1. Skip to content
  2. Skip to main menu
  3. Skip to more DW sites

Baltic nations lock arms in support of Belarus protests

August 23, 2020

Three decades after forming a mass human chain for their own independence, thousands in the Baltic states did it again for Belarus. The protest action took place as tens of thousands demonstrated in Minsk.

Human chain in support of Belarus' protests in Lithuania
Image: Reuters/I. Kalnis

Thousands formed a human chain on Sunday in Lithuania, in a display of solidarity with protesters in Belarus on the 31st anniversary of the famous Baltic Way protest.

The Baltic Way was a pivotal moment in the region, when millions formed a human chain that ran 600 kilometers (372 miles) through Lithuania, Latvia and Estonia, to express their desire for independence.

On Sunday, thousands were expected to join the human chain stretching some 30 kilometers (19 miles) from the Lithuanian capital Vilnius to the border with Belarus.

Read more: The Baltic States: From Soviet to European

Demonstrators were joined by key political figures in Lithuania, such as President Gitanas Nauseda.

"Three decades ago, Lithuanians lined up in a human chain together with their Latvian and Estonian brothers. The Baltic Way sent the message of Freedom. Today Belarusians are sending their message to the world: they want to be free,” Nauseda wrote on Twitter.

Demonstrations were also expected in Latvia, where hundreds of protesters marched along the border with Belarus and formed a human chain in the village of Piedruja, with Belarusian border guards looking on from the other side of the Daugava River.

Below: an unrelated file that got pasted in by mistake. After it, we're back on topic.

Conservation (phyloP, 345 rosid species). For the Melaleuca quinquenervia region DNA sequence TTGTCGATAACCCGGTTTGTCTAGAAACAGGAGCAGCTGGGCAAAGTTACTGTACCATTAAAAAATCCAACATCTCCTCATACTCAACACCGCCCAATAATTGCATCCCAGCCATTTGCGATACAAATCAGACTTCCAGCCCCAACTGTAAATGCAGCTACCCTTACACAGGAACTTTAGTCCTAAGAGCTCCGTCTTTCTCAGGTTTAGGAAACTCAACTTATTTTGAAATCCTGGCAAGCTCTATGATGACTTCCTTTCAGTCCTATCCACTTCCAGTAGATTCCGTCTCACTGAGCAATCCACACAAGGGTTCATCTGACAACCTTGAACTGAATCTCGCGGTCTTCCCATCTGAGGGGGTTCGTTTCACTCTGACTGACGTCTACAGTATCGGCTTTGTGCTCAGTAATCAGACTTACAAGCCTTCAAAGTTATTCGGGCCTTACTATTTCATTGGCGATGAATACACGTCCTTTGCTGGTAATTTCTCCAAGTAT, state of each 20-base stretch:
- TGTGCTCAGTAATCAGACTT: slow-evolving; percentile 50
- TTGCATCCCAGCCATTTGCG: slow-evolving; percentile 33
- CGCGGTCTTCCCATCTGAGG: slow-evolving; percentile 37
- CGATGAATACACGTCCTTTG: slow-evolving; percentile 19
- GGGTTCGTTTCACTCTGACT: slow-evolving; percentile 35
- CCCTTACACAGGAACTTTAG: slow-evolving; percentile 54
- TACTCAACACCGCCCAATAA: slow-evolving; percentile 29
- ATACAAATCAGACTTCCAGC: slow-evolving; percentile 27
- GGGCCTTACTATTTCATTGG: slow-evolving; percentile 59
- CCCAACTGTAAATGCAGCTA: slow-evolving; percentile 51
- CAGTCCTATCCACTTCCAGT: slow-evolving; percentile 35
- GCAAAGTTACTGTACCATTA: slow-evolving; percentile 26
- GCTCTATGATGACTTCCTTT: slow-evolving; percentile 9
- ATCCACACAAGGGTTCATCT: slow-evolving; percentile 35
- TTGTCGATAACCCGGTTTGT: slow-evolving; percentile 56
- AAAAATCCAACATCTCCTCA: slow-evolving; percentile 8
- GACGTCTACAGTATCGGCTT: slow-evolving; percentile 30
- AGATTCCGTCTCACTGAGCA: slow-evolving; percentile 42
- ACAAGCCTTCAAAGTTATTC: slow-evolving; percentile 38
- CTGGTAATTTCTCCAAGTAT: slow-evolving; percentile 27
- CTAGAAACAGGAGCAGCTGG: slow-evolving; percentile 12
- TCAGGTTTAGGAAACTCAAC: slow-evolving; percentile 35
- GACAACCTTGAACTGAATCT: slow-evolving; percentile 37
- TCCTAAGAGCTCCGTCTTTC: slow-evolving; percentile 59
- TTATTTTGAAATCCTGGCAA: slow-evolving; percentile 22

"This is our Baltic way to express solidarity with all the people in Belarus," Inese Vaivare, the main organizer, told the cheering crowd in Piedruja.

Lettland Piedruja | Solidaritätsdemo mit Opposition in Belarus
Latvians gathered at the border with Belarus to support the protest movementImage: AFP/G. Ivuskans

Human chains are also planned in the Estonian capital Tallinn and along the iconic Charles Bridge in Prague.

Belarusian opposition leader Svetlana Tikhanovskaya expressed support for the actions of the three neighboring countries. Tikhanovskaya is currently in Lithuania, where she fled to shortly after the election that sparked a large protest movement in Belarus to demand the ouster of long-time president Alexander Lukashenko.

"It means a lot not only for me but all Belarusian people and they feel this support... It's very beautiful," Tikhanovskaya told AFP in an interview on Saturday.

Sunday marked another day of large demonstrations in Belarus, as tens of thousands of joined a rally against Lukashenko on Independence Square in the capital Minsk. Protesters rallied in defiance of threats from the state, even as security forces had blocked many metro stations, forcing large groups of people to venture out on foot.

jcg/mm (AFP, dpa)

"There is no respect for society or freedom in Belarus"